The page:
Friday, July 26, 2013

Printable: I AM Photo Labels

Part of my exploration of fonts for my updated logo led me to really think about the weighting we give fonts and the words written in those fonts. After this exploration, I used my two logo fonts in a project for the Find Your Voice workshop I'm contributing to. With the fonts, I created I AM photo labels.

Week 5: I AM Labels


We all know that words have power. Often, in childhood, we're called names that are hurtful. When we're embarking on a new adventure, friends and family maybe more confident in our skills than we are; their words bolster us. Like fonts, the words we use to define ourselves are personal.

With this project, I wanted to capitalize on compliments and turn hurtful words and phrases on their head. I wanted to be intentional in how I was labeling myself. Describing myself with positives rather than negatives.

The Inspiration for My Project

First, a little context about my inspiration for the I AM labels. Our creative call-to-action for Week 5 of the Find Your Voice workshop instructed us to find a project with someone's style we really admire and emulate. The project I chose was the Currently cards Kristin of Rukristin Papercrafts uses with Project Life.

Week 5: I AM Labels Inspired by Currently Cards


Choosing How I Label Myself

With the Currently cards in mind, I revisited my project from Week 2. As part of my Who I Am exercise, I took photos that represented me and pinned them to a vintage hanger. I used these photographs with the I AM labels.

Week 5: I AM Label for Alt SF Photo


For each photograph, I wrote down what bullies, friends, and family had said to or about me after "They say" -- both positive and negative words. I then wrote down how I describe myself in the same situation or for the same character trait after "I say" -- both positive and negative words. After I had both Their viewpoint and My viewpoint, I reflected on any differences between what "They say" and what "I say". Finally, I wrote down an adjective or a noun that described Who I Am. This I AM sentence is meant to be positive or empowering.

Week 5: Labeling Alt SF Photos with I AM Descriptions


The labels visually represent which words should have more power in your life. Any negative comments people have made or negative thoughts you have had follow a script font, they are more permeable, said in passing often without thought as to how they could hurt. The words on the card that have more power follow "I AM" written in a strong bold font. These are words you've thought about and chosen consciously for yourself. Think of the fonts as a whisper versus a shout.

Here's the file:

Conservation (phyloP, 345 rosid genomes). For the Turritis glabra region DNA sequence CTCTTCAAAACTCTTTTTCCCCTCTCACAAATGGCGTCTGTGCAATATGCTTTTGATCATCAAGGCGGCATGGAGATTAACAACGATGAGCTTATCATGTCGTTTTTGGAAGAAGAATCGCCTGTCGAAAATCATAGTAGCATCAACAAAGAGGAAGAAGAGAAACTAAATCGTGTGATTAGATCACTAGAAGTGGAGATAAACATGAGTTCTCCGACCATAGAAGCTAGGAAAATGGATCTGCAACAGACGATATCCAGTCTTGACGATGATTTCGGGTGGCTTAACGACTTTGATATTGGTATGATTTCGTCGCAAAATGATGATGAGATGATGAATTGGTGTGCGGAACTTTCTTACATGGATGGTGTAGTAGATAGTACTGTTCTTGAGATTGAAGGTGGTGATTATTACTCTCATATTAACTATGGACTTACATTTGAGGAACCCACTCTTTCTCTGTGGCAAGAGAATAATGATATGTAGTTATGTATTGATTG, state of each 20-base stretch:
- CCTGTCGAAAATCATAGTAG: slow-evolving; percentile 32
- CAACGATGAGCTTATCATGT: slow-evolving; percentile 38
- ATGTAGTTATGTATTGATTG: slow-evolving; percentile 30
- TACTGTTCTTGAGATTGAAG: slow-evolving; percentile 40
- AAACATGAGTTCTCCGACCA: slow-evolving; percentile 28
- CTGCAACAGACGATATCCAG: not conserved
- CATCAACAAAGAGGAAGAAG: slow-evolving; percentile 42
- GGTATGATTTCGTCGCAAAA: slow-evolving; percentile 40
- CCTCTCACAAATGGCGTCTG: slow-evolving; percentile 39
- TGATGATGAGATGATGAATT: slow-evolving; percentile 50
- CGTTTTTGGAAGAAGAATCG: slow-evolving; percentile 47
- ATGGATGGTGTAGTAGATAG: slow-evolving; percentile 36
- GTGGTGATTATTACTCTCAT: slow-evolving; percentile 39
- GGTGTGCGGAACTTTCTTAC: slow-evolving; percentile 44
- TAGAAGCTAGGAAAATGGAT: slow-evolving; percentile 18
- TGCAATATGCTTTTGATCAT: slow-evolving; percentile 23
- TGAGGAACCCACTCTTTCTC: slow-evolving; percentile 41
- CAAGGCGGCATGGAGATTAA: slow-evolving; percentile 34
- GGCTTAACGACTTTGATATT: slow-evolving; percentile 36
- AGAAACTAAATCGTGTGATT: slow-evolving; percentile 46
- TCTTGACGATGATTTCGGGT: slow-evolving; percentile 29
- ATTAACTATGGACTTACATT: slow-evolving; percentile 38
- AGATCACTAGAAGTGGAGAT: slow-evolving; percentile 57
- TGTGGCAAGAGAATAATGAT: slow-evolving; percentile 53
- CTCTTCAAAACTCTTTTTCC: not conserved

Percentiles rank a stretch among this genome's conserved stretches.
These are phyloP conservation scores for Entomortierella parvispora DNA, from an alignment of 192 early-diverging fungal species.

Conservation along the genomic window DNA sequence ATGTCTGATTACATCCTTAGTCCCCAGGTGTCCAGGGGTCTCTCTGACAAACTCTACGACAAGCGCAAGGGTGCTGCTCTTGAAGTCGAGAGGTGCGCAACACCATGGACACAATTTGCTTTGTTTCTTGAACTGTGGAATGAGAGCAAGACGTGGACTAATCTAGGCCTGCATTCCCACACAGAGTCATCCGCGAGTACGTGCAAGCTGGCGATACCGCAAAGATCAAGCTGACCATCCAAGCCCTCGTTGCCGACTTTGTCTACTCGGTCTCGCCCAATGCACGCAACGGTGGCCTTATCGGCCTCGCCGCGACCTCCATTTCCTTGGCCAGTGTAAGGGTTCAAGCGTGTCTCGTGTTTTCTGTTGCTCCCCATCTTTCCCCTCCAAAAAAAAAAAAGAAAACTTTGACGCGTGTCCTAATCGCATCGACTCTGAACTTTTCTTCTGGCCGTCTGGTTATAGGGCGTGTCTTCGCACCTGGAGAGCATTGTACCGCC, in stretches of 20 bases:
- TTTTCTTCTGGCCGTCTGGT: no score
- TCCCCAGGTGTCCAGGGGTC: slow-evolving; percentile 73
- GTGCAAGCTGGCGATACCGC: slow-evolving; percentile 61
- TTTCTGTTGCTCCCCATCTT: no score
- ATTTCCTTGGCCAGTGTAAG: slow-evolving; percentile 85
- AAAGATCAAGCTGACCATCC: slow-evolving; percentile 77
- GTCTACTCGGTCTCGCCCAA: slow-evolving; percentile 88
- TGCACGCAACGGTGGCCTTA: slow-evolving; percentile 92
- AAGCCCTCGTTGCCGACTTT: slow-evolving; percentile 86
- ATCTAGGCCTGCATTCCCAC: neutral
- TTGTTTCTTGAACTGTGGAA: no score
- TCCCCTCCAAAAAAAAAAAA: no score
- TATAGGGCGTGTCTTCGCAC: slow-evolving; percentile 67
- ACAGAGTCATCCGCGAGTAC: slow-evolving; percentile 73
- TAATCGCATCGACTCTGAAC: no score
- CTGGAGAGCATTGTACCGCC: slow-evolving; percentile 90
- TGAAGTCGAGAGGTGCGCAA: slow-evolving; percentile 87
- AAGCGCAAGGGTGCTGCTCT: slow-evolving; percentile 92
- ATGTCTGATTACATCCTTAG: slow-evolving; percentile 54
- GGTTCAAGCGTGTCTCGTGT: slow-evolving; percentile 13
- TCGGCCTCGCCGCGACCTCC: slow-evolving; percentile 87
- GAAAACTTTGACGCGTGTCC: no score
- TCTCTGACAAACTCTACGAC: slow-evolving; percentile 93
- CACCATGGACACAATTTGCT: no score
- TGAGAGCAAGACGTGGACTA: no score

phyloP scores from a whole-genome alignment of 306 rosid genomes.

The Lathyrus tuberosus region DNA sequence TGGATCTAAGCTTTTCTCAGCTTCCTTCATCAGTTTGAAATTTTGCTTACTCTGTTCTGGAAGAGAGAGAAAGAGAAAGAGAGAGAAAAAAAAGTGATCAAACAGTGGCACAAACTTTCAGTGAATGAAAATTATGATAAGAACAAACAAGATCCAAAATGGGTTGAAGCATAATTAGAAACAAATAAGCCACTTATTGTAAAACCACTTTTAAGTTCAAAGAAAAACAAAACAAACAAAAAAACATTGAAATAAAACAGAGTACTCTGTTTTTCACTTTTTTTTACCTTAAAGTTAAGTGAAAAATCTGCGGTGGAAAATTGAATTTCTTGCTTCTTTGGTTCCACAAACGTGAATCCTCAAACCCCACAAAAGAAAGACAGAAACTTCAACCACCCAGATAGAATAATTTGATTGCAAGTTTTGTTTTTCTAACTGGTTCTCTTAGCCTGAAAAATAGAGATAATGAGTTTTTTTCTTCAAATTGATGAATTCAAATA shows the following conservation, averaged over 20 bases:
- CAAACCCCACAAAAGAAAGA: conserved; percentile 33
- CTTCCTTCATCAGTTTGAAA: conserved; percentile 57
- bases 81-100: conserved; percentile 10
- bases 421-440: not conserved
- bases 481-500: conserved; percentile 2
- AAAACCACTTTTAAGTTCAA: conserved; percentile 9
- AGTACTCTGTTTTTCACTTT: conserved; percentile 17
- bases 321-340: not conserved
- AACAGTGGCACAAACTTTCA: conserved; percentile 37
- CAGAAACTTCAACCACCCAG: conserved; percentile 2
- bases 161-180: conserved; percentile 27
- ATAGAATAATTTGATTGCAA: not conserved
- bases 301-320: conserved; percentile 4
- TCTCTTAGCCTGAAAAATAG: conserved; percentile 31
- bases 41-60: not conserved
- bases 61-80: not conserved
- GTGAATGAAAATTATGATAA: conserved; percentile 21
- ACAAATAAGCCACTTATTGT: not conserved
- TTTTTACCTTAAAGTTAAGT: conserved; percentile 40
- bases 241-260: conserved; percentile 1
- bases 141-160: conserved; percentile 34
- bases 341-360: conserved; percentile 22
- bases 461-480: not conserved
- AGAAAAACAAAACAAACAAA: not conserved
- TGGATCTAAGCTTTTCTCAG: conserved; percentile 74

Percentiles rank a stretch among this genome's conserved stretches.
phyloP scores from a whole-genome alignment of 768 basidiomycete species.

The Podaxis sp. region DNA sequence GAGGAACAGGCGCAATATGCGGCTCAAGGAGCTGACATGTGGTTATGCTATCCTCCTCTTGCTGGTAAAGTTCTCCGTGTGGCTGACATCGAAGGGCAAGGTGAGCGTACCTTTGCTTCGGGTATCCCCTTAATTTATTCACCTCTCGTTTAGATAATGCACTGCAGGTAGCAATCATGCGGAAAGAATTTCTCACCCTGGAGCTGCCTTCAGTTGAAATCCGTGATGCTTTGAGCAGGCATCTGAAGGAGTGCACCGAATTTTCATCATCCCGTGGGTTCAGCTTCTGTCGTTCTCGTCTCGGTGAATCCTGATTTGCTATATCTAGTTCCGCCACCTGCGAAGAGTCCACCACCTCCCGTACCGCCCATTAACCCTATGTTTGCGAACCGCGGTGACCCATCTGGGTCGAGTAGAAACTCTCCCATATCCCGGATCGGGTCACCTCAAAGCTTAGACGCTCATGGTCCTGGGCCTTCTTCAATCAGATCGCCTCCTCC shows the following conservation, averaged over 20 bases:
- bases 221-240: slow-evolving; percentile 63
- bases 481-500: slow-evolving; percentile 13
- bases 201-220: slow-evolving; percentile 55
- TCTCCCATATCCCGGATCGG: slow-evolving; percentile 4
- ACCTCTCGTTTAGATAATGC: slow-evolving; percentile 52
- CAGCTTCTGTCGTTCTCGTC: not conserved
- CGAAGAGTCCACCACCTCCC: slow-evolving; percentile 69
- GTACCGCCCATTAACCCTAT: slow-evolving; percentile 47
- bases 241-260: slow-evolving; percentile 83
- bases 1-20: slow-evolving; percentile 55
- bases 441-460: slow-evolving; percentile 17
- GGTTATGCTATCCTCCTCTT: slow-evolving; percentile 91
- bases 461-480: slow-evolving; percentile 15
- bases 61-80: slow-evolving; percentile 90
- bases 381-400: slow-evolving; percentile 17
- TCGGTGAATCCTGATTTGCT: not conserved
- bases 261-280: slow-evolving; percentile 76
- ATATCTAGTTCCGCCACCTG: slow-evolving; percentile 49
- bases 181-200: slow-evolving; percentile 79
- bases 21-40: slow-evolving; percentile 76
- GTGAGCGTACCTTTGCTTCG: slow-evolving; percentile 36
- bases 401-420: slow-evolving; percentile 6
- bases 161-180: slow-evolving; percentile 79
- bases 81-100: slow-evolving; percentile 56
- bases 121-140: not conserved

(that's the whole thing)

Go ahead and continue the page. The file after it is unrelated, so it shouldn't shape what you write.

Week 5: Completed Scrapbook Page with I AM Photo Label


As Kristin's Currently project is a 52-week project that she started in January of this year, I'm not sure how she's planning on using the cards in her scrapbooking. In Week 2, she included her card along side photos from a trip Jeffrey and she took to California.

I decided to take the same approach with my I AM photo label, placing the one I'd put together to own the mismatch between how others saw me at Alt and how I saw myself. (For me, it was a really big deal to go up to Susan of Freshly Picked and carry on an actual conversation.)

Placing the I AM labels on a page next to the photo where others could see, versus affixing the label to the back of the photo, felt uncomfortable at first and definitely pushed me outside my comfort zone. After a few minutes having the label visible in the scrapbook felt right and more authentic than hiding it. I definitely think that I'll be including an I AM label in my digital photo albums and scrapbooks going forward. I'm also considering starting a 52-week long I AM project.

Join us This Summer for a Free Storytelling Workshop

If you've been searching for your voice, I highly recommend joining us for the 2015 Find Your Voice Workshop, starting Wednesday July 1st 2015. To get a taste of what to expect, check out some of the projects I completed for the inaugural workshop in 2013:


genuinely eden

Credits: All layouts designed by and images taken by Eden Hensley Silverstein for The Road to the Good Life.